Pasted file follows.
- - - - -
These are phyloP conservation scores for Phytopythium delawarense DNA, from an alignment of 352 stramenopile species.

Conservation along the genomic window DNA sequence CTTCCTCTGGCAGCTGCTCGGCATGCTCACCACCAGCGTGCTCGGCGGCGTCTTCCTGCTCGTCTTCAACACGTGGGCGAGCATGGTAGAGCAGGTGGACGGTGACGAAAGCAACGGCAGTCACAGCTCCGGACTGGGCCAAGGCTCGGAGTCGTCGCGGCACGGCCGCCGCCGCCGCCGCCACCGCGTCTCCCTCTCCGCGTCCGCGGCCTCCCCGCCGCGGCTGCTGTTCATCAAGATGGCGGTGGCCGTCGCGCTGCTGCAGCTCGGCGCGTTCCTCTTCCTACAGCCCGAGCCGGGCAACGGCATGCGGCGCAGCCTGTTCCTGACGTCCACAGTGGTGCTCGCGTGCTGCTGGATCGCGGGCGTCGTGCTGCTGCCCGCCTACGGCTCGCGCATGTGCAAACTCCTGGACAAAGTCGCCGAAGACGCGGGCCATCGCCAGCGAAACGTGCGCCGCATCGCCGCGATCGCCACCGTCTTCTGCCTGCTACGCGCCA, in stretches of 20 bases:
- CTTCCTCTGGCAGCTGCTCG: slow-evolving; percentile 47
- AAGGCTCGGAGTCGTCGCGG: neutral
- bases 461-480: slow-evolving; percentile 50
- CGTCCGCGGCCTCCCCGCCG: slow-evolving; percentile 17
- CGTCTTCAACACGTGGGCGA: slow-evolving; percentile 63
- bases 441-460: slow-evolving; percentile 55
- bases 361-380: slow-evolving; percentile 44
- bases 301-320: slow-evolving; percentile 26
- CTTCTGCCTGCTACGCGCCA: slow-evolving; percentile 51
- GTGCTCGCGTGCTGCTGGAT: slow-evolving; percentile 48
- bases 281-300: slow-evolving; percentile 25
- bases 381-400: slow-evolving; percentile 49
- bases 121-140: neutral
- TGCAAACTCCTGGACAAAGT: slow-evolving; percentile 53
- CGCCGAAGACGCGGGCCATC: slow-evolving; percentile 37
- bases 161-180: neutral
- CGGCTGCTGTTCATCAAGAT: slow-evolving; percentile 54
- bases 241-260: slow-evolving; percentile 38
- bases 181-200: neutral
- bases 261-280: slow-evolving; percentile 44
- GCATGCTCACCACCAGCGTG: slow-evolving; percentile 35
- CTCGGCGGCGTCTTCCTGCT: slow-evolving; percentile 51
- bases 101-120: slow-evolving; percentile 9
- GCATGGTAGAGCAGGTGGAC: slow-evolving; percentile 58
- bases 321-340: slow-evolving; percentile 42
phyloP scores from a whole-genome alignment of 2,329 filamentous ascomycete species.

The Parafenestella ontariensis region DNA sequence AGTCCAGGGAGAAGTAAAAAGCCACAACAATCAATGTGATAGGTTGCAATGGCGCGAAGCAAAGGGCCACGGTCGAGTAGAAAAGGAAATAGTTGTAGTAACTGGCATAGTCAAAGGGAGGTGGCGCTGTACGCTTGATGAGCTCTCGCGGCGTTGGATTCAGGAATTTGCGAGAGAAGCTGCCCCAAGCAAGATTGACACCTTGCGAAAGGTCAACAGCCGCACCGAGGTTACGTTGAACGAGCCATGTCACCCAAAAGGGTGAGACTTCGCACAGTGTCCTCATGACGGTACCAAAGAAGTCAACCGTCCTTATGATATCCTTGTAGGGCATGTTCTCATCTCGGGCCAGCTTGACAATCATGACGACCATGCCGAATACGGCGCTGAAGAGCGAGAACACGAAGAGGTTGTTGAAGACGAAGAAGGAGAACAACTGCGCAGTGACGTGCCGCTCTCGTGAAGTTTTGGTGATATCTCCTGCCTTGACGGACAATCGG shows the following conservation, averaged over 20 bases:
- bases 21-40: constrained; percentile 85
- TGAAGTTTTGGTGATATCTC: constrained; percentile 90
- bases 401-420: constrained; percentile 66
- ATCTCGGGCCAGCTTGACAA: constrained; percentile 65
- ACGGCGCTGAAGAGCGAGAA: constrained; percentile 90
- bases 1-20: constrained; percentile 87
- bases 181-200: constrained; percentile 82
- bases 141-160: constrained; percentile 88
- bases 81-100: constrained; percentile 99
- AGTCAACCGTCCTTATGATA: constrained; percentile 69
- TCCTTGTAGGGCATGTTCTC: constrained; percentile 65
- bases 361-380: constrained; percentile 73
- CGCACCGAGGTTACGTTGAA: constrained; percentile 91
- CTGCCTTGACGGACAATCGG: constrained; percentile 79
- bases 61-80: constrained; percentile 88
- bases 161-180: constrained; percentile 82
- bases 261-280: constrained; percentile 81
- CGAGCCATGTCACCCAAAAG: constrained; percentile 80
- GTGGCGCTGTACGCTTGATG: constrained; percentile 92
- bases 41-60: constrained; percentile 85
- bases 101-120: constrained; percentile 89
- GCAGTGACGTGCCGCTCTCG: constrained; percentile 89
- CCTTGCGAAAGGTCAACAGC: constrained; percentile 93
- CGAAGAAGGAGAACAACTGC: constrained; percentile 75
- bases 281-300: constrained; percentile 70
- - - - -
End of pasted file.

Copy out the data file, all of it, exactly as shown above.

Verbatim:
These are phyloP conservation scores for Phytopythium delawarense DNA, from an alignment of 352 stramenopile species.

Conservation along the genomic window DNA sequence CTTCCTCTGGCAGCTGCTCGGCATGCTCACCACCAGCGTGCTCGGCGGCGTCTTCCTGCTCGTCTTCAACACGTGGGCGAGCATGGTAGAGCAGGTGGACGGTGACGAAAGCAACGGCAGTCACAGCTCCGGACTGGGCCAAGGCTCGGAGTCGTCGCGGCACGGCCGCCGCCGCCGCCGCCACCGCGTCTCCCTCTCCGCGTCCGCGGCCTCCCCGCCGCGGCTGCTGTTCATCAAGATGGCGGTGGCCGTCGCGCTGCTGCAGCTCGGCGCGTTCCTCTTCCTACAGCCCGAGCCGGGCAACGGCATGCGGCGCAGCCTGTTCCTGACGTCCACAGTGGTGCTCGCGTGCTGCTGGATCGCGGGCGTCGTGCTGCTGCCCGCCTACGGCTCGCGCATGTGCAAACTCCTGGACAAAGTCGCCGAAGACGCGGGCCATCGCCAGCGAAACGTGCGCCGCATCGCCGCGATCGCCACCGTCTTCTGCCTGCTACGCGCCA, in stretches of 20 bases:
- CTTCCTCTGGCAGCTGCTCG: slow-evolving; percentile 47
- AAGGCTCGGAGTCGTCGCGG: neutral
- bases 461-480: slow-evolving; percentile 50
- CGTCCGCGGCCTCCCCGCCG: slow-evolving; percentile 17
- CGTCTTCAACACGTGGGCGA: slow-evolving; percentile 63
- bases 441-460: slow-evolving; percentile 55
- bases 361-380: slow-evolving; percentile 44
- bases 301-320: slow-evolving; percentile 26
- CTTCTGCCTGCTACGCGCCA: slow-evolving; percentile 51
- GTGCTCGCGTGCTGCTGGAT: slow-evolving; percentile 48
- bases 281-300: slow-evolving; percentile 25
- bases 381-400: slow-evolving; percentile 49
- bases 121-140: neutral
- TGCAAACTCCTGGACAAAGT: slow-evolving; percentile 53
- CGCCGAAGACGCGGGCCATC: slow-evolving; percentile 37
- bases 161-180: neutral
- CGGCTGCTGTTCATCAAGAT: slow-evolving; percentile 54
- bases 241-260: slow-evolving; percentile 38
- bases 181-200: neutral
- bases 261-280: slow-evolving; percentile 44
- GCATGCTCACCACCAGCGTG: slow-evolving; percentile 35
- CTCGGCGGCGTCTTCCTGCT: slow-evolving; percentile 51
- bases 101-120: slow-evolving; percentile 9
- GCATGGTAGAGCAGGTGGAC: slow-evolving; percentile 58
- bases 321-340: slow-evolving; percentile 42
phyloP scores from a whole-genome alignment of 2,329 filamentous ascomycete species.

The Parafenestella ontariensis region DNA sequence AGTCCAGGGAGAAGTAAAAAGCCACAACAATCAATGTGATAGGTTGCAATGGCGCGAAGCAAAGGGCCACGGTCGAGTAGAAAAGGAAATAGTTGTAGTAACTGGCATAGTCAAAGGGAGGTGGCGCTGTACGCTTGATGAGCTCTCGCGGCGTTGGATTCAGGAATTTGCGAGAGAAGCTGCCCCAAGCAAGATTGACACCTTGCGAAAGGTCAACAGCCGCACCGAGGTTACGTTGAACGAGCCATGTCACCCAAAAGGGTGAGACTTCGCACAGTGTCCTCATGACGGTACCAAAGAAGTCAACCGTCCTTATGATATCCTTGTAGGGCATGTTCTCATCTCGGGCCAGCTTGACAATCATGACGACCATGCCGAATACGGCGCTGAAGAGCGAGAACACGAAGAGGTTGTTGAAGACGAAGAAGGAGAACAACTGCGCAGTGACGTGCCGCTCTCGTGAAGTTTTGGTGATATCTCCTGCCTTGACGGACAATCGG shows the following conservation, averaged over 20 bases:
- bases 21-40: constrained; percentile 85
- TGAAGTTTTGGTGATATCTC: constrained; percentile 90
- bases 401-420: constrained; percentile 66
- ATCTCGGGCCAGCTTGACAA: constrained; percentile 65
- ACGGCGCTGAAGAGCGAGAA: constrained; percentile 90
- bases 1-20: constrained; percentile 87
- bases 181-200: constrained; percentile 82
- bases 141-160: constrained; percentile 88
- bases 81-100: constrained; percentile 99
- AGTCAACCGTCCTTATGATA: constrained; percentile 69
- TCCTTGTAGGGCATGTTCTC: constrained; percentile 65
- bases 361-380: constrained; percentile 73
- CGCACCGAGGTTACGTTGAA: constrained; percentile 91
- CTGCCTTGACGGACAATCGG: constrained; percentile 79
- bases 61-80: constrained; percentile 88
- bases 161-180: constrained; percentile 82
- bases 261-280: constrained; percentile 81
- CGAGCCATGTCACCCAAAAG: constrained; percentile 80
- GTGGCGCTGTACGCTTGATG: constrained; percentile 92
- bases 41-60: constrained; percentile 85
- bases 101-120: constrained; percentile 89
- GCAGTGACGTGCCGCTCTCG: constrained; percentile 89
- CCTTGCGAAAGGTCAACAGC: constrained; percentile 93
- CGAAGAAGGAGAACAACTGC: constrained; percentile 75
- bases 281-300: constrained; percentile 70